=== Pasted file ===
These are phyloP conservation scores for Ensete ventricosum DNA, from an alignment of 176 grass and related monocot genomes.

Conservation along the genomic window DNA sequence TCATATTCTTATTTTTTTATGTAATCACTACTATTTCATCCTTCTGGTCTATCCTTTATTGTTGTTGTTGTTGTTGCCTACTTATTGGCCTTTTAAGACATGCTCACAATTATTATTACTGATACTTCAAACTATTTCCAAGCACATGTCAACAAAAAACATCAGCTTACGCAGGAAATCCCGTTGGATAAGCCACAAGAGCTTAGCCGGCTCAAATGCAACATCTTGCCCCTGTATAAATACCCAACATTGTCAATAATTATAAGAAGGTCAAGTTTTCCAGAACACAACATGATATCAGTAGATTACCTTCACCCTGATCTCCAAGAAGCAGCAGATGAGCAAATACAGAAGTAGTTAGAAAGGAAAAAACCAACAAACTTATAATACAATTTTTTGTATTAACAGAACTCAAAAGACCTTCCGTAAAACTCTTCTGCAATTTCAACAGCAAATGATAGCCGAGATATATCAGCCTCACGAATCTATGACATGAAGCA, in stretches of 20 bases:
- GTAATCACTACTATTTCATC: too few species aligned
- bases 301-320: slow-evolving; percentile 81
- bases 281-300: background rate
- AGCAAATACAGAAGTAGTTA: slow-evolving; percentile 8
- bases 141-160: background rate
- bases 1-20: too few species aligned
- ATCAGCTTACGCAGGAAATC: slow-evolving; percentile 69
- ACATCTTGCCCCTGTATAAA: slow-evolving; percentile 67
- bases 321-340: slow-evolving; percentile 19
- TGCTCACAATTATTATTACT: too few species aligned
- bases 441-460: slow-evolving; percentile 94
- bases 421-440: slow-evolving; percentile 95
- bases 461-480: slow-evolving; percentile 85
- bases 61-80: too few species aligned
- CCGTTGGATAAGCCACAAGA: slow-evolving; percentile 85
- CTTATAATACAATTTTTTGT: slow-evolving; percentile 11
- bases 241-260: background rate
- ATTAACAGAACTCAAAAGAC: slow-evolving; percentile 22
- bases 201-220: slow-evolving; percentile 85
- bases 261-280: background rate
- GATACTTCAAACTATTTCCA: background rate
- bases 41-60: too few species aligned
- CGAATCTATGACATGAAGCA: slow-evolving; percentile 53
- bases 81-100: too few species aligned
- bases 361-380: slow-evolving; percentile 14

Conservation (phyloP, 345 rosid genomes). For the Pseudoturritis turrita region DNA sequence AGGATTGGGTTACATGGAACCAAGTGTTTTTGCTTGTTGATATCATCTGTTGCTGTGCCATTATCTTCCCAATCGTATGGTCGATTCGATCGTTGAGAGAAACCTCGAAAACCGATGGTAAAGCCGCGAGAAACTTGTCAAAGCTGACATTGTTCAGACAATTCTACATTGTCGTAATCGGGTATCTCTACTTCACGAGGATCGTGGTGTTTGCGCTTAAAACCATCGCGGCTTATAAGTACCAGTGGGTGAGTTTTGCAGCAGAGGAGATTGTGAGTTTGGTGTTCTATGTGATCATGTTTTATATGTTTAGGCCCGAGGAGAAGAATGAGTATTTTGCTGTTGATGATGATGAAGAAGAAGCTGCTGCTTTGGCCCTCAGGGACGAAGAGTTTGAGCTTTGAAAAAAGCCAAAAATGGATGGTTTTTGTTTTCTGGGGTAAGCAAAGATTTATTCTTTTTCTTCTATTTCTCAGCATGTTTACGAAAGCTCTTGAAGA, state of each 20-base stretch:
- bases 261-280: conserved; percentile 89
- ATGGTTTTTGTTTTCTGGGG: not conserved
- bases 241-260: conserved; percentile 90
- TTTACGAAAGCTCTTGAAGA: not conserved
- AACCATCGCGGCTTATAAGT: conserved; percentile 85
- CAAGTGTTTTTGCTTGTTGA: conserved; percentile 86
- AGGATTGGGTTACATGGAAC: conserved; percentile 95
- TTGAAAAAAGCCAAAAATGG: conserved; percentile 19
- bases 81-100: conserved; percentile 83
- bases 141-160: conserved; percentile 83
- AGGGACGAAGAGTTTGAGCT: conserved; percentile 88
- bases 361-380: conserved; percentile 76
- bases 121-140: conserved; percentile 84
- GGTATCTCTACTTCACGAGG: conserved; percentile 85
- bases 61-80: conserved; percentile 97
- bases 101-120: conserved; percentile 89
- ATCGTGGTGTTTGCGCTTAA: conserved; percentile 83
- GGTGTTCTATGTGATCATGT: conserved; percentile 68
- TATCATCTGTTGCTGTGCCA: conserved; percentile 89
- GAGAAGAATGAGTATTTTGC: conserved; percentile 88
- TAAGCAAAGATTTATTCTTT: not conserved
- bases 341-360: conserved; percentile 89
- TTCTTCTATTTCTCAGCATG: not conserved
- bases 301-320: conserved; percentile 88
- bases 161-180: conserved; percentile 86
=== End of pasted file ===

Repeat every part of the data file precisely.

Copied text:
These are phyloP conservation scores for Ensete ventricosum DNA, from an alignment of 176 grass and related monocot genomes.

Conservation along the genomic window DNA sequence TCATATTCTTATTTTTTTATGTAATCACTACTATTTCATCCTTCTGGTCTATCCTTTATTGTTGTTGTTGTTGTTGCCTACTTATTGGCCTTTTAAGACATGCTCACAATTATTATTACTGATACTTCAAACTATTTCCAAGCACATGTCAACAAAAAACATCAGCTTACGCAGGAAATCCCGTTGGATAAGCCACAAGAGCTTAGCCGGCTCAAATGCAACATCTTGCCCCTGTATAAATACCCAACATTGTCAATAATTATAAGAAGGTCAAGTTTTCCAGAACACAACATGATATCAGTAGATTACCTTCACCCTGATCTCCAAGAAGCAGCAGATGAGCAAATACAGAAGTAGTTAGAAAGGAAAAAACCAACAAACTTATAATACAATTTTTTGTATTAACAGAACTCAAAAGACCTTCCGTAAAACTCTTCTGCAATTTCAACAGCAAATGATAGCCGAGATATATCAGCCTCACGAATCTATGACATGAAGCA, in stretches of 20 bases:
- GTAATCACTACTATTTCATC: too few species aligned
- bases 301-320: slow-evolving; percentile 81
- bases 281-300: background rate
- AGCAAATACAGAAGTAGTTA: slow-evolving; percentile 8
- bases 141-160: background rate
- bases 1-20: too few species aligned
- ATCAGCTTACGCAGGAAATC: slow-evolving; percentile 69
- ACATCTTGCCCCTGTATAAA: slow-evolving; percentile 67
- bases 321-340: slow-evolving; percentile 19
- TGCTCACAATTATTATTACT: too few species aligned
- bases 441-460: slow-evolving; percentile 94
- bases 421-440: slow-evolving; percentile 95
- bases 461-480: slow-evolving; percentile 85
- bases 61-80: too few species aligned
- CCGTTGGATAAGCCACAAGA: slow-evolving; percentile 85
- CTTATAATACAATTTTTTGT: slow-evolving; percentile 11
- bases 241-260: background rate
- ATTAACAGAACTCAAAAGAC: slow-evolving; percentile 22
- bases 201-220: slow-evolving; percentile 85
- bases 261-280: background rate
- GATACTTCAAACTATTTCCA: background rate
- bases 41-60: too few species aligned
- CGAATCTATGACATGAAGCA: slow-evolving; percentile 53
- bases 81-100: too few species aligned
- bases 361-380: slow-evolving; percentile 14

Conservation (phyloP, 345 rosid genomes). For the Pseudoturritis turrita region DNA sequence AGGATTGGGTTACATGGAACCAAGTGTTTTTGCTTGTTGATATCATCTGTTGCTGTGCCATTATCTTCCCAATCGTATGGTCGATTCGATCGTTGAGAGAAACCTCGAAAACCGATGGTAAAGCCGCGAGAAACTTGTCAAAGCTGACATTGTTCAGACAATTCTACATTGTCGTAATCGGGTATCTCTACTTCACGAGGATCGTGGTGTTTGCGCTTAAAACCATCGCGGCTTATAAGTACCAGTGGGTGAGTTTTGCAGCAGAGGAGATTGTGAGTTTGGTGTTCTATGTGATCATGTTTTATATGTTTAGGCCCGAGGAGAAGAATGAGTATTTTGCTGTTGATGATGATGAAGAAGAAGCTGCTGCTTTGGCCCTCAGGGACGAAGAGTTTGAGCTTTGAAAAAAGCCAAAAATGGATGGTTTTTGTTTTCTGGGGTAAGCAAAGATTTATTCTTTTTCTTCTATTTCTCAGCATGTTTACGAAAGCTCTTGAAGA, state of each 20-base stretch:
- bases 261-280: conserved; percentile 89
- ATGGTTTTTGTTTTCTGGGG: not conserved
- bases 241-260: conserved; percentile 90
- TTTACGAAAGCTCTTGAAGA: not conserved
- AACCATCGCGGCTTATAAGT: conserved; percentile 85
- CAAGTGTTTTTGCTTGTTGA: conserved; percentile 86
- AGGATTGGGTTACATGGAAC: conserved; percentile 95
- TTGAAAAAAGCCAAAAATGG: conserved; percentile 19
- bases 81-100: conserved; percentile 83
- bases 141-160: conserved; percentile 83
- AGGGACGAAGAGTTTGAGCT: conserved; percentile 88
- bases 361-380: conserved; percentile 76
- bases 121-140: conserved; percentile 84
- GGTATCTCTACTTCACGAGG: conserved; percentile 85
- bases 61-80: conserved; percentile 97
- bases 101-120: conserved; percentile 89
- ATCGTGGTGTTTGCGCTTAA: conserved; percentile 83
- GGTGTTCTATGTGATCATGT: conserved; percentile 68
- TATCATCTGTTGCTGTGCCA: conserved; percentile 89
- GAGAAGAATGAGTATTTTGC: conserved; percentile 88
- TAAGCAAAGATTTATTCTTT: not conserved
- bases 341-360: conserved; percentile 89
- TTCTTCTATTTCTCAGCATG: not conserved
- bases 301-320: conserved; percentile 88
- bases 161-180: conserved; percentile 86